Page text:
Le Mans 2019 preview: "I wouldn't miss it for the world"by Andrew Frankel on 9th May 2019
Even though Toyota is almost guaranteed to clinch overall victory at the Le Mans 24 Hours, Andrew Frankel is adamant that he's going. Here's why
Images: Porsche AG
‘I just don’t understand why you’re going,’ said a friend and fellow enthusiast. ‘Would it not be better for all concerned just to give the Toyota the trophy now? Then they could save themselves a load of cash and we might actually get to watch a motor race.’ He spoke only slightly in jest.
Of course no team in Le Mans 24 Hours history knows better than Toyota that it ain’t over until the flag is waved but, yes, even with only two cars, I doubt there has ever been an outcome more certain than that Toyota will win Le Mans in 2019. Except perhaps that it would win in 2018. If Toyota doesn’t lead from flag-to-flag – pitstop anomalies excluded – something will have gone badly wrong. Which is always possible, but with a car as well-developed as the TS050, vanishingly unlikely.
Bear in mind too that the Toyotas will likely be crawling around the track relative to their ultimate pace because they will have so much performance in hand they will be able to afford to ease off everywhere. Bentley did this 90 years ago, causing one driver to ask his boss if WO Bentley wouldn’t prefer for him ‘to get out and push the bloody thing.’ In the ideal world presented to Bentley then, Toyota now and plenty of others in between, you win Le Mans not by driving as fast as possible, but as slowly.
In the top GT category a delicious battle is brewing between no fewer than six effectively factory teams
Pretty dull right? Sure, at least, were that the race I was going to watch. But it’s not. There are 62 cars entered for Le Mans this year, the largest number ever to start the race, and just eight of these are LMP1 cars, leaving 87 per cent of the field with significantly more potential for staging a decent race. Of these no fewer than 20 are LMP2 cars, all closely matched on pace which should provide some epic racing. And you can usually rely on the GT Am category to throw up a few surprises. But they’re not why I’m going either. I’m going for GT Pro.
For in the top GT category a delicious battle is brewing between no fewer than six effectively factory teams: Aston Martin, BMW, Corvette, Ferrari, Ford and Porsche. Each has good reason at least to hope that victory can be theirs, and all go to France knowing the race at the end of an era. There will be no factory Fords at Le Mans in 2020 and it is widely believed that BMW will pull the plug on its World Endurance Championship campaign after just one ‘superseason’. Who knows when quite so many works-backed blue bloods will again do battle in France?
So let’s have a quick look at why each thinks it’s in with a chance of winning. Ford is a mighty competitor and if allowed to run uncorked, its GT would probably be the quickest car out there. No fewer than four cars should provide some immunity against usual Le Mans attrition and as the only team that knows for certain it’s not coming back, it will be going all-out to end on a high note.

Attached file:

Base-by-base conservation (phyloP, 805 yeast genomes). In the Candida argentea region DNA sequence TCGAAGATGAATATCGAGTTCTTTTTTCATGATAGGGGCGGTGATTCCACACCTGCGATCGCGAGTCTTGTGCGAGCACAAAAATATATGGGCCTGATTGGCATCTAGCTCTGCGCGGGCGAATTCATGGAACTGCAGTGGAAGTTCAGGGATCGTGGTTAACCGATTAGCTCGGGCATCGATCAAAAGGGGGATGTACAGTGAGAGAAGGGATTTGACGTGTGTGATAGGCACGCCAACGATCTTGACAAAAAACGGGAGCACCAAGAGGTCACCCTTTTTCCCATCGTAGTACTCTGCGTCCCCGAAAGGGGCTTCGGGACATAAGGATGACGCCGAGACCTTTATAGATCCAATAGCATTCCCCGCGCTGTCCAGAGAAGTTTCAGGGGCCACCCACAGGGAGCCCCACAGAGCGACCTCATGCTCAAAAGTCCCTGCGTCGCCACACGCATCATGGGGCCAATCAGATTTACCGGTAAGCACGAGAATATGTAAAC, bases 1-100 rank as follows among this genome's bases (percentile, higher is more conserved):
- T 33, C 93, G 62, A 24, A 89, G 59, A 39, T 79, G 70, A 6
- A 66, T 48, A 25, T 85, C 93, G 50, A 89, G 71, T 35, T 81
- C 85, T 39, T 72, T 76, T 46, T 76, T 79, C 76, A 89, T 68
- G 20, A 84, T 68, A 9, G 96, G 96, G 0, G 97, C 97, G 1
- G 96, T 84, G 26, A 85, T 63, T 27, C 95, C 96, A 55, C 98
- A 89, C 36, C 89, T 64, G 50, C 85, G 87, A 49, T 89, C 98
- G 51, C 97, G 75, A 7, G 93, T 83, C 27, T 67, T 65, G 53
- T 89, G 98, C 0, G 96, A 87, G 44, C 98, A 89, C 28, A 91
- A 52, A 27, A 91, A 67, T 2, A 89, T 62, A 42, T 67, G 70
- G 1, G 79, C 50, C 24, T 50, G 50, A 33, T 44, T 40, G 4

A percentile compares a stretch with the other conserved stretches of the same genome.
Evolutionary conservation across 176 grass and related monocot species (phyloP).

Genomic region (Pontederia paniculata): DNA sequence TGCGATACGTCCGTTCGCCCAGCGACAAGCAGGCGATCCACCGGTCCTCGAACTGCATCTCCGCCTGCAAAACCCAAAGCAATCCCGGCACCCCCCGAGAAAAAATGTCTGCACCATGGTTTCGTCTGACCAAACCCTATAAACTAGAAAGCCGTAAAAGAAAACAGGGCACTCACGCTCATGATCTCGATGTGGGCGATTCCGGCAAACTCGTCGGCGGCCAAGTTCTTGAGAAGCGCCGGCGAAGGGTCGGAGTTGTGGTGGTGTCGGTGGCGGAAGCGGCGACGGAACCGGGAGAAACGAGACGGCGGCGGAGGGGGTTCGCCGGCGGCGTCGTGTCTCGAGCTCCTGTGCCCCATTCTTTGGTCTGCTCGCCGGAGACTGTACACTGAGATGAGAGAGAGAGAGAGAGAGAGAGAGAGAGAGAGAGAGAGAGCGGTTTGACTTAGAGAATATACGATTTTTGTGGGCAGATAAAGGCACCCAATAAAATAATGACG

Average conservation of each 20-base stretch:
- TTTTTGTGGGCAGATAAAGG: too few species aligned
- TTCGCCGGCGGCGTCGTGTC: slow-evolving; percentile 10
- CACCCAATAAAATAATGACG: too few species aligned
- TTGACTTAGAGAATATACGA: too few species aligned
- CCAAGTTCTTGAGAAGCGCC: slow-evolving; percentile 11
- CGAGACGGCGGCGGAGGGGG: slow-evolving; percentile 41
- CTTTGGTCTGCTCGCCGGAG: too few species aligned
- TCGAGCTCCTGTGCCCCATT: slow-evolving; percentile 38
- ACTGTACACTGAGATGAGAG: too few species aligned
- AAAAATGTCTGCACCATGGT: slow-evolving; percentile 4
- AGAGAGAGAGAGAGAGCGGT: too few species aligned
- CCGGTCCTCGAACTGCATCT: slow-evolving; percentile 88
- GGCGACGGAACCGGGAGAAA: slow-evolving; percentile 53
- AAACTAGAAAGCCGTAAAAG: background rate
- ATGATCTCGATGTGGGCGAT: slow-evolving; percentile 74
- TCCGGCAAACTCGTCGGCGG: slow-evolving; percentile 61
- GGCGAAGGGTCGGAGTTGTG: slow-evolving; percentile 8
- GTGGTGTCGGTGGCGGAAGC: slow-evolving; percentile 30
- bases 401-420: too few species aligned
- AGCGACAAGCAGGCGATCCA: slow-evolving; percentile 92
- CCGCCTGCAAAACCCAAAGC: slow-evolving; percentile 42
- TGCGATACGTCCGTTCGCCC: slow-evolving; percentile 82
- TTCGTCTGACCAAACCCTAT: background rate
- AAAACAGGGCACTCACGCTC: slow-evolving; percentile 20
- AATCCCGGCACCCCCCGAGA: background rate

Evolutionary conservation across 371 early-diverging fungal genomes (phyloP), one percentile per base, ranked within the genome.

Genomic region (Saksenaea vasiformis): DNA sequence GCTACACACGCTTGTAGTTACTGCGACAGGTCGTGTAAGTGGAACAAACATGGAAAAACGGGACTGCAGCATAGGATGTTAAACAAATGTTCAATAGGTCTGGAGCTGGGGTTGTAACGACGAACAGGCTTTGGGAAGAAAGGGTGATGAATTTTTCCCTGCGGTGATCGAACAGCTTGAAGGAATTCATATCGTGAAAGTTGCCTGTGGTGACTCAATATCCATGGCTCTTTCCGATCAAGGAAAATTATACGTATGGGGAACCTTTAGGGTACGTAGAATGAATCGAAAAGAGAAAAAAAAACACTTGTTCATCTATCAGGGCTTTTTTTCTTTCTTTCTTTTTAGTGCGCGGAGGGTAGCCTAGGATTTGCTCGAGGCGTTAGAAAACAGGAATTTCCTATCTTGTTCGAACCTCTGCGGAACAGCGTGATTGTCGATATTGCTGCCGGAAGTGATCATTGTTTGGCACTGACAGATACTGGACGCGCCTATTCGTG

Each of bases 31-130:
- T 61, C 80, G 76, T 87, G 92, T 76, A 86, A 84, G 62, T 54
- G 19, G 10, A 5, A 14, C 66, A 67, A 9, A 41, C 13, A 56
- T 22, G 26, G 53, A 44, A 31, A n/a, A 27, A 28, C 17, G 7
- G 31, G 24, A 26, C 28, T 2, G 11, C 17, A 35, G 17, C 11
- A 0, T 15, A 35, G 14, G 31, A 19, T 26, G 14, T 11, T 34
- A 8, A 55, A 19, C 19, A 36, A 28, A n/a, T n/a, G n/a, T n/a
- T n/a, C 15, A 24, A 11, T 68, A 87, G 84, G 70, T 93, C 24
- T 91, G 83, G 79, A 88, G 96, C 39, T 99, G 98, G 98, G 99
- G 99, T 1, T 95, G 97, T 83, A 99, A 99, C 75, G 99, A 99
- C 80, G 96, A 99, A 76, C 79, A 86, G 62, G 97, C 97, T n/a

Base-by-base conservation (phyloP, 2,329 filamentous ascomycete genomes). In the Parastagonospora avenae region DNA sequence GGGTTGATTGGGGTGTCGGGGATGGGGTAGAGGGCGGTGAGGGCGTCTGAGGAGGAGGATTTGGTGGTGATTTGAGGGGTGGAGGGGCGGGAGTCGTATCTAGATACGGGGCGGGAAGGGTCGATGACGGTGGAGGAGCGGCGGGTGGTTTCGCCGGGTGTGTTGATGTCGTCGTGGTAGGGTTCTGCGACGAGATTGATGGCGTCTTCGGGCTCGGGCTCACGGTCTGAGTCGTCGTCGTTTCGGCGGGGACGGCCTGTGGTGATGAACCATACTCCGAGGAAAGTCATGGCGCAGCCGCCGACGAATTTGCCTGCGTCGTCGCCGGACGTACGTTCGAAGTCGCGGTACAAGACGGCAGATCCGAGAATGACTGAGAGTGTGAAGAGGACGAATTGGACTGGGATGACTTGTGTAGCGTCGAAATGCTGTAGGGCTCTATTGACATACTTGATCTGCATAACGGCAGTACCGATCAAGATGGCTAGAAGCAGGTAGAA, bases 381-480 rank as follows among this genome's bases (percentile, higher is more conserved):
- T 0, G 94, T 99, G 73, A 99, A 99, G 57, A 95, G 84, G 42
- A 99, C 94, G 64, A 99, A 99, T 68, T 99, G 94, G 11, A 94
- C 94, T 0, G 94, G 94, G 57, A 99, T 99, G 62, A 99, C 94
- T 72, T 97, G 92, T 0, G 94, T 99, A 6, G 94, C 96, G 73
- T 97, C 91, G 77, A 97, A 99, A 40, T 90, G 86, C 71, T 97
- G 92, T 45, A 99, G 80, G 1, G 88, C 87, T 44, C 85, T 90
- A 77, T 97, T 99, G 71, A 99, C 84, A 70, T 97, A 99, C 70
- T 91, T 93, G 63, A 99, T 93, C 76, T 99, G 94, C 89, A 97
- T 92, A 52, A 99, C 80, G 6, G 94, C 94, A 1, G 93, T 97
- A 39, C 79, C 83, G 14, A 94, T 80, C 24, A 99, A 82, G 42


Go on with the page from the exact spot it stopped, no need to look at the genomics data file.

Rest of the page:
BMW has not yet said for certain it is withdrawing although that is widely believed to be the case. If the decision is made, it too will want to salvage something from a pretty disappointing WEC campaign, if not a decent result might tempt it to stay, which the organisers would like very much. Perhaps now is a good time to mention the crucial importance of Balance of Performance regulations that allow the rule makers to adjust things like turbo boost pressure, fuel tank capacity and weight to even up the field.
Last year’s Aston Martin is widely believed to have had very harsh BoP measures imposed on its then brand-new Vantage GT Pro car, so it will be hoping for something better in 2019 having also, in the meantime, released a huge amount of additional performance from the car itself. It is also notably reliable. Do not count it out.
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If loyalty were a consideration, Corvette should claim the prize as this is its 20th consecutive year of participation and the last for its grizzled front-engined campaigner. A new mid-engined ‘Vette will be out next year so perhaps the old car deserves one final hurrah.
Not if Ferrari has anything to do with it. Like Aston Martin, AF Corse, which runs the Ferrari 488GTBs, feels it got a poor roll of the BoP dice in 2018 and a correction is long overdue. Its top driver James Calado also told me that it too has found a great deal of additional speed from the car over the year. This is a great team and the dominant force in the category before Porsche upped the ante at the start of the ‘superseason’.
Ah yes, Porsche. Few who were there will forget its Pink Pig’s outstanding run to victory at Le Mans last year, and it has been no less competitive since. Porsche has already wrapped up the constructors’ title and heads to Le Mans with four cars as absolutely the team to beat. On form to date, Porsche should win GT Pro this year. But will it? Much depends on the dreaded BoP: with the title in the bag and with already one Le Mans win in the ‘superseason’, it would not be a complete surprise to see the 911 RSR’s wings clipped more than most.
One thing I can tell you beyond doubt: I wouldn’t miss it for the world.